• If we need to avoid social friction, we don’t just want to avoid stepping on individual toes, we come to realize the benefit of not talking about religion and politics at a party, about protecting our social reputation overall, and in hewing close to a group’s ideology to avoid pushing ourselves to the edge of a community. If we need to channel social friction, we’ll scapegoat people with less power, or ideologically devalue some groups over others, in order to have people to blame when we need to put frustration somewhere. 
  • If we need goals, we don’t express them in a vacuum – our goals impact everyone around us, and we tend either to synergize our goals with others cooperatively or lean into the conflict. Over time, cooperative goals evolve into large ideological visions held by entire families, communities and cultures; they are passed down as values and beliefs that guide how each new generation expresses their own goals. This is how ideas, beliefs and values become a battleground, a place to fight for the direction of an entire group – because that group can in turn shape our own direction or that of our children. In other words, we care about what other people believe, and often try to change the beliefs of others, or are forced to adapt ourselves.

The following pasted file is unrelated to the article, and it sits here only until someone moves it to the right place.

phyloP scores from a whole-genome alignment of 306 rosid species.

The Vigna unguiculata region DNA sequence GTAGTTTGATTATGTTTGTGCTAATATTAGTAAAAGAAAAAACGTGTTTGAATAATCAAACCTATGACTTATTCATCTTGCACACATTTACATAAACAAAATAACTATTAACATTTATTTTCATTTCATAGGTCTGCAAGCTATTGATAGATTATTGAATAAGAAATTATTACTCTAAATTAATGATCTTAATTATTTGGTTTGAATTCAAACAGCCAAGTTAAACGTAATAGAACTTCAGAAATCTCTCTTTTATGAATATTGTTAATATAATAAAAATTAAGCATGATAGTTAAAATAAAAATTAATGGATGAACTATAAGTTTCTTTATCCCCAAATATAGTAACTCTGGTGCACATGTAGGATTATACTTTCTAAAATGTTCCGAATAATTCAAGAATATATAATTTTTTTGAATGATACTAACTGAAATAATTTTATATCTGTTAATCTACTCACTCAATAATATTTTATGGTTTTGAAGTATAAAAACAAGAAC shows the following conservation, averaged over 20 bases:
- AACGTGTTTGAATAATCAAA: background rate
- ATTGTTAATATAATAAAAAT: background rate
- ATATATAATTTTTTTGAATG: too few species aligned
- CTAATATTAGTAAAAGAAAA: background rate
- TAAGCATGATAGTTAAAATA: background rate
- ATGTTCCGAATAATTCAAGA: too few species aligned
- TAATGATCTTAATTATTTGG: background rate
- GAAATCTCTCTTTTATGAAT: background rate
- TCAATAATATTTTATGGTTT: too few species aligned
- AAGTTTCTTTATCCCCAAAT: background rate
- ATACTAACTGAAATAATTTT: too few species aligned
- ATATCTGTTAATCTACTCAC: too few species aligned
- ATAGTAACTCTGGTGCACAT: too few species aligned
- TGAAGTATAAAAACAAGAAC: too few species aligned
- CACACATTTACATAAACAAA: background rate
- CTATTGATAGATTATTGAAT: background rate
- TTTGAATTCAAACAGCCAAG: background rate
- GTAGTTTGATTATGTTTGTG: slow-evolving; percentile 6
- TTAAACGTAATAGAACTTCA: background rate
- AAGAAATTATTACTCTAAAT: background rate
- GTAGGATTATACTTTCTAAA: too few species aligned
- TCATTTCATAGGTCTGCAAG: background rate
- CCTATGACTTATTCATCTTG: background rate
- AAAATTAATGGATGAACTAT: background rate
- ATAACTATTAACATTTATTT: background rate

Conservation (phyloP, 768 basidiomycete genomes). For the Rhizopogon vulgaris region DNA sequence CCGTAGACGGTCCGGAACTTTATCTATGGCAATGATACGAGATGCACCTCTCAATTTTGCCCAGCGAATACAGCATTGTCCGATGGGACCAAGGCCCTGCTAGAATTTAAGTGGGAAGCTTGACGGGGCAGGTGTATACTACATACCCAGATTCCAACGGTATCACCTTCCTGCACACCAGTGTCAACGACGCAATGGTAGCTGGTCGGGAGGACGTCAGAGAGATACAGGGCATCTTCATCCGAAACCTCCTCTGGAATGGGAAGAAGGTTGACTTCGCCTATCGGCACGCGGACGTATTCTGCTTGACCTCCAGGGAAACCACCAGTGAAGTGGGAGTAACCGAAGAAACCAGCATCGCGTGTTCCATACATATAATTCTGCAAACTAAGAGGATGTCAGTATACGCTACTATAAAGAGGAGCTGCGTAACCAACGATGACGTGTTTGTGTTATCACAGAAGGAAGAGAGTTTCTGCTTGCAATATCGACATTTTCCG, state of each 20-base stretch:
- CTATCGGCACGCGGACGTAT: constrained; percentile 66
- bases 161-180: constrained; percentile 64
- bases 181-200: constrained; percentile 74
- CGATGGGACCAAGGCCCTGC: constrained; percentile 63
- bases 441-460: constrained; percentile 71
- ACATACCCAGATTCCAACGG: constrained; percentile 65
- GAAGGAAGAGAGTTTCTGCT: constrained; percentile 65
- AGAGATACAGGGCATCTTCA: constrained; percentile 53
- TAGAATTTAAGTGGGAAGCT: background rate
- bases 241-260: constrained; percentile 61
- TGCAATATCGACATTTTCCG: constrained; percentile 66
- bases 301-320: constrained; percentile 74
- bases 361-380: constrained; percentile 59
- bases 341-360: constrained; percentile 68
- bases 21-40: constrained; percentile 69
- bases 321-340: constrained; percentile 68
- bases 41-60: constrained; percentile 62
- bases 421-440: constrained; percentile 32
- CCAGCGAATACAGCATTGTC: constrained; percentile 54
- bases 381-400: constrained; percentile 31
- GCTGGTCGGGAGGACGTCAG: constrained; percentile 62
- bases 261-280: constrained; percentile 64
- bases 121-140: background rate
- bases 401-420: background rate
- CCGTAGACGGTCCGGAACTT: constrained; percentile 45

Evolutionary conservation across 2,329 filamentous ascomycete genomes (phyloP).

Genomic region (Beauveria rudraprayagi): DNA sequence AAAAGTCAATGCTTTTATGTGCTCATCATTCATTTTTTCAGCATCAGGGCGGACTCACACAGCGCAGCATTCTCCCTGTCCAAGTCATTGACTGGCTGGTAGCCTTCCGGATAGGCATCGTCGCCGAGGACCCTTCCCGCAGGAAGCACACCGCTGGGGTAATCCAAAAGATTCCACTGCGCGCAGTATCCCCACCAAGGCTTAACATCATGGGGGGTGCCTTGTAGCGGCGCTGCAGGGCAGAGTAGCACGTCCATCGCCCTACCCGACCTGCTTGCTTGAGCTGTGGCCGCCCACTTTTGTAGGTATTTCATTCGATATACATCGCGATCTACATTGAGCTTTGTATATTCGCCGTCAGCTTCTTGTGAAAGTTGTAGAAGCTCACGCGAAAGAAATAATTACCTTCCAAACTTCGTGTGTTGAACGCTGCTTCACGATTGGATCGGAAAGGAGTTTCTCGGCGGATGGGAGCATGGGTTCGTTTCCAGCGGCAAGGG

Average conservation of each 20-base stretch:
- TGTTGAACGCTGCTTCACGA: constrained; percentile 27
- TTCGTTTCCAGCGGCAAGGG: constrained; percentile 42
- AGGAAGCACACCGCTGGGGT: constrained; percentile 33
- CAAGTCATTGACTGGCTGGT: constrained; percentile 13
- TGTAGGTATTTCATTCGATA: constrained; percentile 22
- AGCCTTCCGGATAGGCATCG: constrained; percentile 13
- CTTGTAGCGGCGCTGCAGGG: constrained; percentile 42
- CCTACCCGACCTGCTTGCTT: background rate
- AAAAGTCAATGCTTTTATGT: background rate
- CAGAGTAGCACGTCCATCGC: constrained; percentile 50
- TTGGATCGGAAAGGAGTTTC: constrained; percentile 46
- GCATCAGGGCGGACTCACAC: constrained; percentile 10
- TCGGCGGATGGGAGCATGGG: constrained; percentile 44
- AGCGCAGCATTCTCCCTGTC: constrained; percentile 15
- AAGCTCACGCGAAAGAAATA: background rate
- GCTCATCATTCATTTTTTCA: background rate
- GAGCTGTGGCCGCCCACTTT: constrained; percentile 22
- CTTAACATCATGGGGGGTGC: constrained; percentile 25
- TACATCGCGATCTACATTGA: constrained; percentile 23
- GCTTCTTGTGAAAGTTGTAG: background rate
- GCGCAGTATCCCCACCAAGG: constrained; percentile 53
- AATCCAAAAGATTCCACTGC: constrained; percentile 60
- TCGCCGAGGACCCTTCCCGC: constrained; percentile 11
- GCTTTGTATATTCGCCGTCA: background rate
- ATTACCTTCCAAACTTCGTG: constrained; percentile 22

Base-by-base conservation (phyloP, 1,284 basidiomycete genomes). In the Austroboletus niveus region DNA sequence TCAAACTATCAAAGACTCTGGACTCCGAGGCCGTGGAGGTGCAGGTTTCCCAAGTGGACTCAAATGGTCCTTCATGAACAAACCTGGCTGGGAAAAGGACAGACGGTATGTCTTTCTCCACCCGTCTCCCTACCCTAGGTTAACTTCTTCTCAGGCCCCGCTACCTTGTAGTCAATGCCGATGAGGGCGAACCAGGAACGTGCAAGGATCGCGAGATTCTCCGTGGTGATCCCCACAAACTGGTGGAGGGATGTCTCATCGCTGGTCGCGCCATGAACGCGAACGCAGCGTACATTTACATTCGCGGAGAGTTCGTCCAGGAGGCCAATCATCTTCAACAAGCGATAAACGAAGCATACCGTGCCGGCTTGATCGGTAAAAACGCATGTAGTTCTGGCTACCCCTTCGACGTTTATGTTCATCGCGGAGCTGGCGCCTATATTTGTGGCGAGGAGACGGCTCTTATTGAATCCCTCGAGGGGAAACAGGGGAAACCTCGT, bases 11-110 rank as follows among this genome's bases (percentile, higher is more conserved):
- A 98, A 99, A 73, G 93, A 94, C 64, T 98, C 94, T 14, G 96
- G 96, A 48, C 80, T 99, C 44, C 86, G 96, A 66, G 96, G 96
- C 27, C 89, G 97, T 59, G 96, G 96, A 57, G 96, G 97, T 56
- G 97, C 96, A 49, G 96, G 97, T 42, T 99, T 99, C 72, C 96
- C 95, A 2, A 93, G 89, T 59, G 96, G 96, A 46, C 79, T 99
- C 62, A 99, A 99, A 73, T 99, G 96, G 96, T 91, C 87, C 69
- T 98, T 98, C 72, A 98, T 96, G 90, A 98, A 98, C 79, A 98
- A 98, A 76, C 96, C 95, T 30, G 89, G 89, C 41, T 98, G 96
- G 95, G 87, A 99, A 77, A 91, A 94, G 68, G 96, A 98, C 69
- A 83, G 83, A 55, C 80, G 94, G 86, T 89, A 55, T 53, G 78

As intuitive as much of this might seem, each point posits an important counter-statement to many present-day ideologies. The mental health field in particular is a big purveyor of the idea that mental illnesses are rooted in individuals, regardless of their social context. If you are paralyzed by emotion, the overriding assumption by both client and practitioner is that the explanation lies with your brain, your personality, your childhood, or your trauma. The subtext is that it is you who are the problem. Subjectively, however, it often feels like your distress comes from your relationship to the world itself. And these biostructures are why: sometimes they can crush us. Sometimes the universe doesn’t see fit to deliver on our social needs (after all, “life isn’t fair”), and sometimes God really does “give you more than you can handle.” And when this happens, it can be biologically unsustainable. These biostructures can couple existential pain with physical feelings of meaninglessness, driving physical pain and discomfort from the inside out. Some of us will suffer through with only our ego and self-image bruised, a little wiser and warier, but some of us are a little closer to the edge, and can be pulled into a downward spiral that traps us for much longer.

It might seem scary to recognize that the world has power over us. But we can also derive strategies to make the most of that reality that can help us create a worldview to control our interaction with the world, both socially and emotionally. What’s more, what isn’t always possible to see from our emotional vantage point is how these social dynamics change and evolve for the better.